• They need a hook. Not just your opening scene but every scene needs a hook to draw the reader in, chapter after chapter. If you start off with boring narrative, you’re not going to hook them.
  • Each scene launch is a reintroduction. Ask—where did I last leave those characters and what were they doing? You need to make the passing of time clear, and if it’s been a few scenes since we’ve seen those characters, you’ll need a bit of a reminder in the beginning of the scene to connect to that last moment.
  • Just as with the first scene in your novel, you want to get your POV character into the scene ASAP (and in real time). The points that apply to your book’s opening scene mostly apply to every scene.
  • Start an action without explaining anything.
  • Give a nod to setting (a nod, not a treatise).

Next week I’ll go into middles and endings of scenes.

 This week, choose a random scene in your WIP (work in progress) and check to see if you have all you need in your opening paragraphs as noted above. If you are missing some things, put them in. If you need to rework the entire scene so you can have a terrific beginning, then do that. And don’t forget to keep the “moment” in mind so you will build up to it.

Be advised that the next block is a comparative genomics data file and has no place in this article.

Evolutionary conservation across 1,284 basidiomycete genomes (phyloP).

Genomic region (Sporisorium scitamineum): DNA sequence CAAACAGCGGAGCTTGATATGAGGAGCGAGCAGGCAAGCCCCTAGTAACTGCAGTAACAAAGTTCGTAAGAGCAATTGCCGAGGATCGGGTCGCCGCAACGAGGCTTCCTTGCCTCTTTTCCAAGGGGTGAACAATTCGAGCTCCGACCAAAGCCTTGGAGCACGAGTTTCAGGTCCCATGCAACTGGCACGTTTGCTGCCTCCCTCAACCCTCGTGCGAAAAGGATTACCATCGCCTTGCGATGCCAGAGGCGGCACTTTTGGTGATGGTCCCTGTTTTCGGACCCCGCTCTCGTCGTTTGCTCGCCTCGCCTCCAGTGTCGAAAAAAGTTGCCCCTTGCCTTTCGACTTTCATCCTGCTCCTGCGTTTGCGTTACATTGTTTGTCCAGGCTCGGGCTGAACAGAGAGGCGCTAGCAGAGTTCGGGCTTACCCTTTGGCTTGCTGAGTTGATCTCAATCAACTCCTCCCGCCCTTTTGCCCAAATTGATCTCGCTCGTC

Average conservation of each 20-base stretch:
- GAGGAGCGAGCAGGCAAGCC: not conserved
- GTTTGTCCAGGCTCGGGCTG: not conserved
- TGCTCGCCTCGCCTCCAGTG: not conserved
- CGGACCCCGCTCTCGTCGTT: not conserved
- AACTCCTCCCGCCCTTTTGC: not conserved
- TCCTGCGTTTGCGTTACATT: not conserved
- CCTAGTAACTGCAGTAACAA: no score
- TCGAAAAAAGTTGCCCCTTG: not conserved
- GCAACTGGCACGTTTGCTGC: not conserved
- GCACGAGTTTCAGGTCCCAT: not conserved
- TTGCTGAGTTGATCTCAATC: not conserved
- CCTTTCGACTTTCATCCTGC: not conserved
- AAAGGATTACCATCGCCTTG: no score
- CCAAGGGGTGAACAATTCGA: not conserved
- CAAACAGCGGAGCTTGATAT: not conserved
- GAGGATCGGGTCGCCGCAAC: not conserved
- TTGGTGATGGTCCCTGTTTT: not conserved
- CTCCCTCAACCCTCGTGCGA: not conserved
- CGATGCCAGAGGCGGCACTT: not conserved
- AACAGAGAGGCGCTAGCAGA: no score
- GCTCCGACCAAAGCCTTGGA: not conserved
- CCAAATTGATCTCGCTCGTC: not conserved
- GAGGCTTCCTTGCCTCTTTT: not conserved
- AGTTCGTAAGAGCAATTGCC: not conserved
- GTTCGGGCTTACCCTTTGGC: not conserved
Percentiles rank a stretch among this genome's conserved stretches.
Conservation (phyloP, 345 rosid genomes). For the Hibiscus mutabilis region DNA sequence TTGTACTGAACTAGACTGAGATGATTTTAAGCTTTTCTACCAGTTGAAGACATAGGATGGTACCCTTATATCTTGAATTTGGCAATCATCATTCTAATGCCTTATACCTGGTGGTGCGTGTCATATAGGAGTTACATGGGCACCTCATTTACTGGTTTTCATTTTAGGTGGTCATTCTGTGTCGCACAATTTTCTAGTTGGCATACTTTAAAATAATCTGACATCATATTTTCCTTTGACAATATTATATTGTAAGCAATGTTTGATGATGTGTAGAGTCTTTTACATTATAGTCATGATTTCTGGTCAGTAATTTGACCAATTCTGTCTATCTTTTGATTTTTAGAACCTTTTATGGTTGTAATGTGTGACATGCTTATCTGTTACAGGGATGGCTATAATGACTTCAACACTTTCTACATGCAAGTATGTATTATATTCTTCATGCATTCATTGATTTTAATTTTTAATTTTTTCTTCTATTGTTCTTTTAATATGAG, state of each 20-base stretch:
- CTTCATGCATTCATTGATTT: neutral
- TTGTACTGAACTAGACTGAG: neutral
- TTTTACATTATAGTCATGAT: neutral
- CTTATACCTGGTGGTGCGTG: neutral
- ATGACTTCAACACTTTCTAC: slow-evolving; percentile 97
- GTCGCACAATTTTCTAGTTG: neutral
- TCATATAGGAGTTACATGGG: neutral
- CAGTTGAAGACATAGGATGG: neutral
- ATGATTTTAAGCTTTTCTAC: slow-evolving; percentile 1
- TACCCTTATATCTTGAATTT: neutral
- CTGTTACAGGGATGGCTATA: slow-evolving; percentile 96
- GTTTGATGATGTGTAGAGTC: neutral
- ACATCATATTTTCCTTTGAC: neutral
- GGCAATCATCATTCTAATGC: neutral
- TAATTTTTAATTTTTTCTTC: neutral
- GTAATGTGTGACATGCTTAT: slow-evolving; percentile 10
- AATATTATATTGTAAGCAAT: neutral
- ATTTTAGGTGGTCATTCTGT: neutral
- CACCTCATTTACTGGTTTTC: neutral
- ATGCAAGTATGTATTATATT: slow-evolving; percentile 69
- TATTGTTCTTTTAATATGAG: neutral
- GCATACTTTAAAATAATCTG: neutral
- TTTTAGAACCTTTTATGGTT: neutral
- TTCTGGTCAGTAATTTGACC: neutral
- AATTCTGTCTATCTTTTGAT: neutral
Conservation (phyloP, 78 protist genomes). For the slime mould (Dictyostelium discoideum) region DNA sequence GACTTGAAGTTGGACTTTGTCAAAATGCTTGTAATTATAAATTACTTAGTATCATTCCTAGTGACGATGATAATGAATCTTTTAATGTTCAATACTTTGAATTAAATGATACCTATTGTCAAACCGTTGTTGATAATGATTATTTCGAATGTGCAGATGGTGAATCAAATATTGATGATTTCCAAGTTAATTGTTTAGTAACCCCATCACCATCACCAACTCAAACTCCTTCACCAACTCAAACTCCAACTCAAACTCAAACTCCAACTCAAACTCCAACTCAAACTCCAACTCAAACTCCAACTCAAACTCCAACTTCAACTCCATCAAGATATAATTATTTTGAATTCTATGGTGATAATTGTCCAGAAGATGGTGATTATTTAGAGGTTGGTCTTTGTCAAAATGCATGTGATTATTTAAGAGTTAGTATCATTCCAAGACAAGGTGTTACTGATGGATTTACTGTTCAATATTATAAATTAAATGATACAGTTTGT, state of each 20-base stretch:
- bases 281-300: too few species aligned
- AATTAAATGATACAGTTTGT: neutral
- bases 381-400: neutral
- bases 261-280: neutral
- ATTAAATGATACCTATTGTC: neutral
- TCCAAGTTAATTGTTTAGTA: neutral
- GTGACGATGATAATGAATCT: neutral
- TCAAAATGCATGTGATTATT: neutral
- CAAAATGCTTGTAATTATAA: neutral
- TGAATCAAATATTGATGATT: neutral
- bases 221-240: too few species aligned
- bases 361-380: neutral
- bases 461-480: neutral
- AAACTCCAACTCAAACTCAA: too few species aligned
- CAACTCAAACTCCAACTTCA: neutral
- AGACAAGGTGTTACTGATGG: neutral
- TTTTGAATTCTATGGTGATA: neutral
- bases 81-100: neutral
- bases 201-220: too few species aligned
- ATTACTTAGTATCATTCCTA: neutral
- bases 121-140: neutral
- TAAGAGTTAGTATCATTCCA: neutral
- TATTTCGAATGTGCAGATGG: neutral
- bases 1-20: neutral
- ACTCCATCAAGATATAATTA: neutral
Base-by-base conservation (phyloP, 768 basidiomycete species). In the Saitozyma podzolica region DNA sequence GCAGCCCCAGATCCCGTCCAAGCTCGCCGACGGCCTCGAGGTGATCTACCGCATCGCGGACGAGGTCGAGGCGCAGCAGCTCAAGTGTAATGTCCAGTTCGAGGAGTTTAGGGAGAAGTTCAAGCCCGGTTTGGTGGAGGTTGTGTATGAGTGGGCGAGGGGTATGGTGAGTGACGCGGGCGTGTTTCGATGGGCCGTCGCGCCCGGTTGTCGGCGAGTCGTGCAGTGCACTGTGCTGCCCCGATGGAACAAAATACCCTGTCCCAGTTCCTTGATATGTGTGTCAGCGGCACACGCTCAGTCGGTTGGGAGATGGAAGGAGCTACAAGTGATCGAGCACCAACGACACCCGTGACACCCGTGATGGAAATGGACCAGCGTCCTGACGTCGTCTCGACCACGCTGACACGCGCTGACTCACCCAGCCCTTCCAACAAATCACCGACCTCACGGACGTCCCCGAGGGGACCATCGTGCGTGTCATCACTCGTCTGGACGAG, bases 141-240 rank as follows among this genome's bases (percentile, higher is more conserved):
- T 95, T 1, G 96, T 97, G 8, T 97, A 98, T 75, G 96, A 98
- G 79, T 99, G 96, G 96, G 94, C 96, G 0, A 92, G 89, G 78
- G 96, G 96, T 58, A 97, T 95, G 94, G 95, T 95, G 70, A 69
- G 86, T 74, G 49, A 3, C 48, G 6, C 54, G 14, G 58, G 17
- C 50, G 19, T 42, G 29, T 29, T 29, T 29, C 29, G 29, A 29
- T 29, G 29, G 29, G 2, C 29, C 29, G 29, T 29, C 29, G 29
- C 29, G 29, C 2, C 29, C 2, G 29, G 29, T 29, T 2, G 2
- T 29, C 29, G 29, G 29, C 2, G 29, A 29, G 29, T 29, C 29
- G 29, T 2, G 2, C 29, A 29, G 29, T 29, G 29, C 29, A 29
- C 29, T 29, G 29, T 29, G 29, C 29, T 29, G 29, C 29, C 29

16 Responses to “Don’t Go Nowhere Fast”

  1. Judy Teel May 2, 2012 at 5:53 am #

    This is an excellent article. I remind myself of these principles often, frequently checking against them as I write. Also, conflict, conflict, conflict.

  2. Michelle Sutton May 2, 2012 at 5:58 am #

    You always have such interesting things to say.

  3. Nancy M.Popovich May 2, 2012 at 6:04 am #

    This is an interesting way to explain it. Another nugget of information. Thanks.

  4. Khaalidah May 2, 2012 at 11:19 am #

    I like the idea that each scene is a mini novel. Keeping this in mind will help me as I outline my WIP. I agree that relevance is paramount. Scenes that seem to have no point are an annoyance and a waste of space and time. That said, I never considered it the way you so succinctly addressed it though…hmmm…mini novel. I like that idea a lot.

  5. Paula Tiberius May 2, 2012 at 11:54 am #

    This is such a great reminder – my screenwriting teacher used to call going nowhere fast “marching in place” and it was so helpful to put that test to each scene. Now that I’m writing novels, I feel liberated in so many ways (being allowed to go inside people’s heads and actually describe furniture) but that doesn’t give me license to be a bore!

  6. cslakin May 2, 2012 at 12:02 pm #